|A classic example of rampant feature excess and poor UI design: Eclipse.|
As you know if you've been following my previous posts, I've been thinking a lot, lately, about feature richness in software. What does it mean, to the user, to have a feature-rich product? When are additional features really needed? Is it possible to have too many features? Is there a "sweet spot" for feature richness (or a point of diminishing return)? Is it possible to build too many features into a product, or is that question best recast in terms of how features are exposed via the UI (or perhaps the API)?
Fair warning: I offer many questions, but few answers.
My gut tells me that more often than not, feature richness is a curse, not a blessing; an embarrassment, not something for Marketing to be proud of.
When a customer sits down to use a product and he or she notices an excess of functionality, it conveys an impression of waste. It suggests that the maker of the product willingly tolerates excess and doesn't understand the less-is-more aesthetic.
From a purely economic point of view, a customer who sees an excess of functionality wonders why he is being forced to spend money on things he might never need.
The customer might also get the impression (without even trying the product!) that the product is hard to learn.
For these and other reasons, people involved in software design should be asking themselves not how feature-rich a product should be, but how feature-spare.
Does anybody, at this point, seriously question that it is more important for an app to do a small number of mission-critical things in a superior fashion than to do a larger number of non-mission-critical things in acceptable fashion?
I have two word processing applications that I use a lot. One is OpenOffice Writer; the other is Wordpad. The former is Battlestar Galactica, the latter Sputnik. Ironically, I often find myself using Wordpad even though I have a much more capable word processor at my disposal. I use Wordpad to capture side-thoughts and sudden inspirations that I know I'll come back to later, when I'm further along in the main document. These side-thoughts and incidental epiphanies are sometimes the most creative parts of whatever it is I'm writing.
It's ironic that I will use the most primitive tool available (preferentially, over a much more powerful tool) when capturing my most creative output.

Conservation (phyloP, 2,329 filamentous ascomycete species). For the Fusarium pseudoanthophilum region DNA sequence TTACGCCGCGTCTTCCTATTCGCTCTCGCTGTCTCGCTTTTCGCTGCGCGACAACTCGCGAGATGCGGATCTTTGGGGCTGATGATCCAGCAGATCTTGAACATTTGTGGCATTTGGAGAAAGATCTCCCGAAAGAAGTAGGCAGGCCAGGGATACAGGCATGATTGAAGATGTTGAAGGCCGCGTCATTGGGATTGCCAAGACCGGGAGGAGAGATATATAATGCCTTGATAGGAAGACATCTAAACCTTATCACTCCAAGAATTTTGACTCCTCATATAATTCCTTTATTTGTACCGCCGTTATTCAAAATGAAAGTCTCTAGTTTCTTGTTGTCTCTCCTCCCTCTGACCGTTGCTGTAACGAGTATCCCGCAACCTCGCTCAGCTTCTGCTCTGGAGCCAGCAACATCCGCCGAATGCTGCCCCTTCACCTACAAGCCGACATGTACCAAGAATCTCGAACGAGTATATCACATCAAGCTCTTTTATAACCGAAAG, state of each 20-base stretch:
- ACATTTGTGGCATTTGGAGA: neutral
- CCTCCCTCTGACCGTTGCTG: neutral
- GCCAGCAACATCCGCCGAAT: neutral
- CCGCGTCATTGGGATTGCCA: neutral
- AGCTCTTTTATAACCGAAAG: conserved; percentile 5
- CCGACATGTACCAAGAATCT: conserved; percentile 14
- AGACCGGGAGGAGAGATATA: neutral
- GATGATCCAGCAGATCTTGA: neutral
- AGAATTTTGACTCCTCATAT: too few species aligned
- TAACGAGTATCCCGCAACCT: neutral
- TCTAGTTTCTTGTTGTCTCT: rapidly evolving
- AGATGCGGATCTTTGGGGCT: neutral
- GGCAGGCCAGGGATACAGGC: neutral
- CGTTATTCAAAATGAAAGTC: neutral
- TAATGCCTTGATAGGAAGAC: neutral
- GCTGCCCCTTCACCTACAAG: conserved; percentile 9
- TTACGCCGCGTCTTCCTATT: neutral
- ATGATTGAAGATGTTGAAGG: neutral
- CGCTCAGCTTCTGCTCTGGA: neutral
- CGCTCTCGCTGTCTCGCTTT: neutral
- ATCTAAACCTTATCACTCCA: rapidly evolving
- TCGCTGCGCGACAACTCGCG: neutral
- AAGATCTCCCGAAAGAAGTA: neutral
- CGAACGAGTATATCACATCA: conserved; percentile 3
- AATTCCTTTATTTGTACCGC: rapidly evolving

Why is this? Why turn to a primitive application first, when capturing fresh ideas and "inspired" content?
Speaking for myself, part of it is that when I'm having a peak creative moment, I don't have time to sit through through the ten to thirty seconds it might take to load OpenOffice, Eclipse, or Photoshop. Creative moments have very short shelf life. Any speed bumps on the way to implementing a new idea are creativity-killers. An app that loads in one second or less (as Wordpad does) is priceless.
But that's not the whole explanation, because quite often I'll turn to Wordpad even when OpenOffice Writer is already running!
I think that's because when I'm having a peak-creative moment, I don't want any distractions. I want to work close to the document, with no extraneous features distracting me or slowing me down in any way whatsoever. I don't want to be tempted to choose a different font, reset margins and tabs, redo paragraph formatting, worry about spellcheck, etc., while I'm capturing my most important thoughts. Just knowing that extraneous features exist slows me down.
Also, I find I often need more than one clipboard instance. I'll often open multiple Wordpad windows just to cache certain text passages until I can figure out whether or not I want to use them (and in what order) in my main document.
I'm sure there are other, deeper reasons why I turn to lightweight programs before using supposedly "superior" heavyweight alternatives. The fact that I can't articulate all the reasons tells me the reasons probably run quite deep. Software makers, take note.
I'll say it again: an application that has a large excess of features is a liability, both to the customer and the company that makes the software.
The larger the number of things an app is capable of doing, the more likely it is the user will:
- be frustrated with program load time
- feel intimidated by the product
- need to consult documentation
- call the help desk
- spend money on third-party books and training
- forget how certain features work (and spend time re-learning how to use those features)
- feel pain at upgrade time, when menus and palettes and dialogs and prefs and workflows are "improved" over the last version of the software, requiring yet more (re)learning
Bottom line, when it comes to feature richness, more is not better. More is less. Sometimes a lot less.